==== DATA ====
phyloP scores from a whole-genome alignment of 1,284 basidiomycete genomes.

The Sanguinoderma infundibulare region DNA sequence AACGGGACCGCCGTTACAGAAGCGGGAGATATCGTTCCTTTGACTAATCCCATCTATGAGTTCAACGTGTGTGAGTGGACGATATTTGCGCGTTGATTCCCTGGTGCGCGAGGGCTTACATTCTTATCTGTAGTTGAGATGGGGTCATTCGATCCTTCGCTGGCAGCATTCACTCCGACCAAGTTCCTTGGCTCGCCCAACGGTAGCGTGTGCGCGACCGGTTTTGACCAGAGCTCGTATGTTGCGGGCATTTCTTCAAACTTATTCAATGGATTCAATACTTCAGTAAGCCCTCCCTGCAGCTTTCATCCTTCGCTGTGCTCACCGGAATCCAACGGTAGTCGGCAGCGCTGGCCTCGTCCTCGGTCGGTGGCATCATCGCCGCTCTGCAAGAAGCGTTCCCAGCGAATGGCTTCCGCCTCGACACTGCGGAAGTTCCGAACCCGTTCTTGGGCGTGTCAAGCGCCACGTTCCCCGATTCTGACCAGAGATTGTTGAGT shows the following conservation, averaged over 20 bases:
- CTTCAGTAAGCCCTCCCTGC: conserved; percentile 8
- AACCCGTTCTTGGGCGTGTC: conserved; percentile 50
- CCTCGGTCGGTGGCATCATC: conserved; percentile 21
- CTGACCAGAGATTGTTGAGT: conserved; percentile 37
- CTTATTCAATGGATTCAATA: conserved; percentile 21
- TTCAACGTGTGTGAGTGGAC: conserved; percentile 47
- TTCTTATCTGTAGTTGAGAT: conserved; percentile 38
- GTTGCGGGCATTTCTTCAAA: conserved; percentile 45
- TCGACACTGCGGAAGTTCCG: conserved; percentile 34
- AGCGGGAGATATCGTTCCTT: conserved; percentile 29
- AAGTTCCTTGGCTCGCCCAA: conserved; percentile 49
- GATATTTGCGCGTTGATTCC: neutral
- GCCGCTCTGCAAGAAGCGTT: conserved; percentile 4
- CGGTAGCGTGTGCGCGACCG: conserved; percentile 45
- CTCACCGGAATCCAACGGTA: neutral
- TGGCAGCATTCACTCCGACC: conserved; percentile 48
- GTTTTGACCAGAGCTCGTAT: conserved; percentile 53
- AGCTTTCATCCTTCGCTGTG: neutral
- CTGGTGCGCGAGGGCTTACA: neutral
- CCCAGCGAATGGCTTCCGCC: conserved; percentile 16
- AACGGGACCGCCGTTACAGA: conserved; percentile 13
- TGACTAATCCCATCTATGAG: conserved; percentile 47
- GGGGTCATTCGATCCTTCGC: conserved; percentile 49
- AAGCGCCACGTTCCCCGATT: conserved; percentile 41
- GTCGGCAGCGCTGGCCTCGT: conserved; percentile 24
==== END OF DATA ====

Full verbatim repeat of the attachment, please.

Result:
phyloP scores from a whole-genome alignment of 1,284 basidiomycete genomes.

The Sanguinoderma infundibulare region DNA sequence AACGGGACCGCCGTTACAGAAGCGGGAGATATCGTTCCTTTGACTAATCCCATCTATGAGTTCAACGTGTGTGAGTGGACGATATTTGCGCGTTGATTCCCTGGTGCGCGAGGGCTTACATTCTTATCTGTAGTTGAGATGGGGTCATTCGATCCTTCGCTGGCAGCATTCACTCCGACCAAGTTCCTTGGCTCGCCCAACGGTAGCGTGTGCGCGACCGGTTTTGACCAGAGCTCGTATGTTGCGGGCATTTCTTCAAACTTATTCAATGGATTCAATACTTCAGTAAGCCCTCCCTGCAGCTTTCATCCTTCGCTGTGCTCACCGGAATCCAACGGTAGTCGGCAGCGCTGGCCTCGTCCTCGGTCGGTGGCATCATCGCCGCTCTGCAAGAAGCGTTCCCAGCGAATGGCTTCCGCCTCGACACTGCGGAAGTTCCGAACCCGTTCTTGGGCGTGTCAAGCGCCACGTTCCCCGATTCTGACCAGAGATTGTTGAGT shows the following conservation, averaged over 20 bases:
- CTTCAGTAAGCCCTCCCTGC: conserved; percentile 8
- AACCCGTTCTTGGGCGTGTC: conserved; percentile 50
- CCTCGGTCGGTGGCATCATC: conserved; percentile 21
- CTGACCAGAGATTGTTGAGT: conserved; percentile 37
- CTTATTCAATGGATTCAATA: conserved; percentile 21
- TTCAACGTGTGTGAGTGGAC: conserved; percentile 47
- TTCTTATCTGTAGTTGAGAT: conserved; percentile 38
- GTTGCGGGCATTTCTTCAAA: conserved; percentile 45
- TCGACACTGCGGAAGTTCCG: conserved; percentile 34
- AGCGGGAGATATCGTTCCTT: conserved; percentile 29
- AAGTTCCTTGGCTCGCCCAA: conserved; percentile 49
- GATATTTGCGCGTTGATTCC: neutral
- GCCGCTCTGCAAGAAGCGTT: conserved; percentile 4
- CGGTAGCGTGTGCGCGACCG: conserved; percentile 45
- CTCACCGGAATCCAACGGTA: neutral
- TGGCAGCATTCACTCCGACC: conserved; percentile 48
- GTTTTGACCAGAGCTCGTAT: conserved; percentile 53
- AGCTTTCATCCTTCGCTGTG: neutral
- CTGGTGCGCGAGGGCTTACA: neutral
- CCCAGCGAATGGCTTCCGCC: conserved; percentile 16
- AACGGGACCGCCGTTACAGA: conserved; percentile 13
- TGACTAATCCCATCTATGAG: conserved; percentile 47
- GGGGTCATTCGATCCTTCGC: conserved; percentile 49
- AAGCGCCACGTTCCCCGATT: conserved; percentile 41
- GTCGGCAGCGCTGGCCTCGT: conserved; percentile 24